Do all of those things right now by heading on over to the Latona’s website. It’s latonas.com. That’s L-A-T-O-N-A-S.com. As I mentioned earlier, I’m someone who spent most of his entrepreneurial career chasing venture capital. As a result, I’m wildly jealous of bootstrapped businesses that managed to pull off successful venture style exits.

I mean, wow, it’s pretty impressive, and not just for the money, I mean, sure, not having to split any payouts with investors seems nice, but more so, I’m impressed by founders who figure out how to scale a business based purely on revenues. That’s not easy especially in the software industry where product features are, for the most part, easily replicated, and that was, of course, a big part of the challenge for this episode guest, Jesse Lipson, and his company, ShareFile, which found itself in a crowded market, but in case you’re not too familiar with ShareFile, let’s start by letting Jesse explain what it is.

Jesse Lipson:

ShareFile is a software tool for helping businesses exchange either large or confidential files securely with clients and partners, and so it’s really focused on externally collaborating on files that are either confidential or big, which seems pretty obvious right now, but at the time, this was like 2005, the way to do that was either use an FTP server, which is pretty technical for a lot of folks, and also, it doesn’t have the nice tools like if you forget your password, being able to reset it and it’s just, it’s a really kind of clunky system, or for non-technical people like if you are an accountant and you’re asking somebody to give a bunch of tax files, they would just end up saying, “All right, burn it to a CD and mail it or courier it over,” because your clients are definitely not going to figure out FTP and it’s not secure to email. Also, even today actually, email attachment limits are not that high. Back then, they were even smaller, and so if you actually had like a 50 megabyte file to send somebody, you have to like break it up into multiple pieces or just … It was a huge pain. That was the problem that we were trying to solve and we were trying to do it in a way that for our clients would feel like they paid a website company.

It was all their branding, not our branding, not Dropbox’s branding, not Box’s branding, not YouSendIt’s branding, so it feels like, “Wow, this is a professional company. They’ve got a login area with their logo where I can upload those files securely and they can put files for me to download.”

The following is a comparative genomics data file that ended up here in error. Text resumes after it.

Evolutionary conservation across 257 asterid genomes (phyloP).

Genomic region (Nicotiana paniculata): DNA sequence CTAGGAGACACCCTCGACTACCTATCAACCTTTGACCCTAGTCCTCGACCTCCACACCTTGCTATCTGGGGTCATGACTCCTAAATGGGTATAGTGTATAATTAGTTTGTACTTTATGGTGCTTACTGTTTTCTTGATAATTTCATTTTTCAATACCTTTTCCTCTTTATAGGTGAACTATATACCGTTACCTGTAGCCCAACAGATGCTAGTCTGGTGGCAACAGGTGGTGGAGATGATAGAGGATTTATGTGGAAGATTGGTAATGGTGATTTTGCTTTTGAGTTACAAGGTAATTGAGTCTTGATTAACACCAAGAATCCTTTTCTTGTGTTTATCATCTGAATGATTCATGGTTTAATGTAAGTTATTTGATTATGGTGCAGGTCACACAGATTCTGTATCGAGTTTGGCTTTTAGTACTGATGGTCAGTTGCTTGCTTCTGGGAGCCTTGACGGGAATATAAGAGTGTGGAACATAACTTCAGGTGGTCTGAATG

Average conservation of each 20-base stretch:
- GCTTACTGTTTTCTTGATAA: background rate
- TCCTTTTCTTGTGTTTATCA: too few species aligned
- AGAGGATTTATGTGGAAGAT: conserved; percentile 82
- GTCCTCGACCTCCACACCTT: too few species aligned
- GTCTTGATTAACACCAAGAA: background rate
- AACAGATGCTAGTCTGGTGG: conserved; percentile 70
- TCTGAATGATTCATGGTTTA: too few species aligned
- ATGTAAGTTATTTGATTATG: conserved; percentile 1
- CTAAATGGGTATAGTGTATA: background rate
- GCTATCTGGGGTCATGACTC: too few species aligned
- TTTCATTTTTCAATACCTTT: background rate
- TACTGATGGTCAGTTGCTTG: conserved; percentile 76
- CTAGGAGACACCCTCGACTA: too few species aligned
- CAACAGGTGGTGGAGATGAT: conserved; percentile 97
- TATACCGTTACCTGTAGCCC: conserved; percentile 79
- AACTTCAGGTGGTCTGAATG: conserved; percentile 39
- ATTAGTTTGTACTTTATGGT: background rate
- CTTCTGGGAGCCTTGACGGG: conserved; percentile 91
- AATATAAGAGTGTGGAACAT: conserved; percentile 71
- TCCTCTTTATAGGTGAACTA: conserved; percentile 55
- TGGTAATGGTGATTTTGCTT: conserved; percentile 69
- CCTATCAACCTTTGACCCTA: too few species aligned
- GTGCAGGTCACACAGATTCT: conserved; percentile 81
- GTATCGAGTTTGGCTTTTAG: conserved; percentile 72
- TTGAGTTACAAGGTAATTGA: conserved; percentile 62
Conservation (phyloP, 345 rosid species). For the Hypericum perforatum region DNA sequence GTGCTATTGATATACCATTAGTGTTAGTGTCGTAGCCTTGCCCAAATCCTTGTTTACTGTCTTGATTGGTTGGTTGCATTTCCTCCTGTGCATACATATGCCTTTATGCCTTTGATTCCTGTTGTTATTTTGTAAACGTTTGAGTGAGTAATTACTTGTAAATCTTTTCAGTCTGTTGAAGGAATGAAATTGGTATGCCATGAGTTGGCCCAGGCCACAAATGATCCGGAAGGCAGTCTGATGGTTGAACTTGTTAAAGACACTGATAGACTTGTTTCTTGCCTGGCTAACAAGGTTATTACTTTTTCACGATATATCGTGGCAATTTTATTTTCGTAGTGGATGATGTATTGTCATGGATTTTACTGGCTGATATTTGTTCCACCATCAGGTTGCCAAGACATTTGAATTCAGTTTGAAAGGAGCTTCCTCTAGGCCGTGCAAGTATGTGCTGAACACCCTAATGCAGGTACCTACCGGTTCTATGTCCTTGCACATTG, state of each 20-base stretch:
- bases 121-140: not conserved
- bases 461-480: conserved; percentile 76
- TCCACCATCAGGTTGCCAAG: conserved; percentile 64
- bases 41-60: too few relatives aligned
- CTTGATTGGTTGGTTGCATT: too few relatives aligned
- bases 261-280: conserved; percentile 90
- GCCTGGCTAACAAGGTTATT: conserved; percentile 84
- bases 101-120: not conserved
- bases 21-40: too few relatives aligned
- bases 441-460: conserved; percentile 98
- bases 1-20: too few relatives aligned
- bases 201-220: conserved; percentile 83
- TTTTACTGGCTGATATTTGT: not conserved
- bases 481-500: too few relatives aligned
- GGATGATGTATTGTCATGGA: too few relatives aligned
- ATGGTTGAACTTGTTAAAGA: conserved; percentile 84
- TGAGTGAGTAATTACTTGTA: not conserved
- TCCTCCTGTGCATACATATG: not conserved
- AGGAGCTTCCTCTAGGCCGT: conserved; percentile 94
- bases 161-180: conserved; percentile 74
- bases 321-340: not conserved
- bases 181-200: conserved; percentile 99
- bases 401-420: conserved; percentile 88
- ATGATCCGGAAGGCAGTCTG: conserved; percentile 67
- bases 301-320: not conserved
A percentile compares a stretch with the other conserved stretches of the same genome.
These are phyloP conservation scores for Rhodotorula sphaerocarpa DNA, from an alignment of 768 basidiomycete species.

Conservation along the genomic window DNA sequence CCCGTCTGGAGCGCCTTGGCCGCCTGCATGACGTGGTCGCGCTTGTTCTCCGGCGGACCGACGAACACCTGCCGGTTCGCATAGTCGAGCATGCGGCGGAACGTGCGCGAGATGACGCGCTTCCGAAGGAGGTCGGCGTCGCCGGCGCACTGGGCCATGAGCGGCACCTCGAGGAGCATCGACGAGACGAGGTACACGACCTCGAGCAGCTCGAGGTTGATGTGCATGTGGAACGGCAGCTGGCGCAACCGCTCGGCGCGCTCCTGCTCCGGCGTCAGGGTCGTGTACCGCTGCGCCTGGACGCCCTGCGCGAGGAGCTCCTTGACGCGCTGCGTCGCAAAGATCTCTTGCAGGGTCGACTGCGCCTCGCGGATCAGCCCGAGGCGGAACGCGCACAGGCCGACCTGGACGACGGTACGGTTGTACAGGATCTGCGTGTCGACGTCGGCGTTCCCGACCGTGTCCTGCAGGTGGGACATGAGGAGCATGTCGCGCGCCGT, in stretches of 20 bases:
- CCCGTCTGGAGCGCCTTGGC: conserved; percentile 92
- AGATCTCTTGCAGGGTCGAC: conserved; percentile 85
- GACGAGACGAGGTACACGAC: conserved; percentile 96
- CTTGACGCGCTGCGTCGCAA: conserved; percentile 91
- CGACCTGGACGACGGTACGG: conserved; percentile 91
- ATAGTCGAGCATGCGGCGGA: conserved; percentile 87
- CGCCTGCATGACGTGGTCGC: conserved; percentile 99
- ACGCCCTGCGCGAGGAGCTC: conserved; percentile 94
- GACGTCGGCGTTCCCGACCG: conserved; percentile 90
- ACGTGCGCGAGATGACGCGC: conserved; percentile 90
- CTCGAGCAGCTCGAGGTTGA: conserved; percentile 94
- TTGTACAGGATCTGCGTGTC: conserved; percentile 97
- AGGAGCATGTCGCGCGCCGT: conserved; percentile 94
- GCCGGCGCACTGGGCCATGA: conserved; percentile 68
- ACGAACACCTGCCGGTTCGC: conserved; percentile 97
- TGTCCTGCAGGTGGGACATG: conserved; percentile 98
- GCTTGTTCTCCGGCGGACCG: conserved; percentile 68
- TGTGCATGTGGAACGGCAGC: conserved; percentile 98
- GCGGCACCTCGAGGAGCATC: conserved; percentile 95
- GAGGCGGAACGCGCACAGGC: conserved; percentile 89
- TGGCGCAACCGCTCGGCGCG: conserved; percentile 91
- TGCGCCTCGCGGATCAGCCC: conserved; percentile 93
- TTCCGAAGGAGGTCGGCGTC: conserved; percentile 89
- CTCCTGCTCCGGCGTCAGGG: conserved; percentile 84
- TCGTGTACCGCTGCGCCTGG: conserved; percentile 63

Aaron Dinin:

Yeah, as the ShareFile name implies, it’s a software for sharing, storing, and otherwise managing files in the cloud. It’s not a particularly unique service. You heard Jesse even mentioned some familiar competitors, companies like Dropbox and Box and YouSendIt. Though, to be fair, in 2005, when the company launched these types of services weren’t so common. Still, cloud file management isn’t exactly an obscure niche. Meaning, there are a decent number of companies playing in the space, which makes for a challenging, competitive environment.

However, despite that challenging environment, Jesse managed to bootstrap his company to a nice exit over the course of six-ish years. We’re going to hear how we did it, and I’m going to begin right now by telling you that the part of his story I was most surprised about was the fact that unlike most of the people we hear from here on Web Masters, Jesse wasn’t/isn’t much of a tech person. Based on what he shared with me, it sounds like he’s much more of an entrepreneur who just happened to come of age in a world that increasingly was interested in digital technologies.

Jesse Lipson:

I graduated from college in 2000, and so I kind of graduated into the era of tech, internet, dot-com bubble, 1999 when I was in college, but I think if I had lived in a different era, I probably still would’ve been an entrepreneur and it would’ve just been in something other than technology versus being in technology, even though there may not have been an entrepreneur kind of opportunity, so the biggest things I’ve done have been in technology, but I definitely have done some things with co-working, and I come up with a lot of ideas and they’re not always technology ideas.

Aaron Dinin:

So when and how did you first discover computers and the internet?

Jesse Lipson: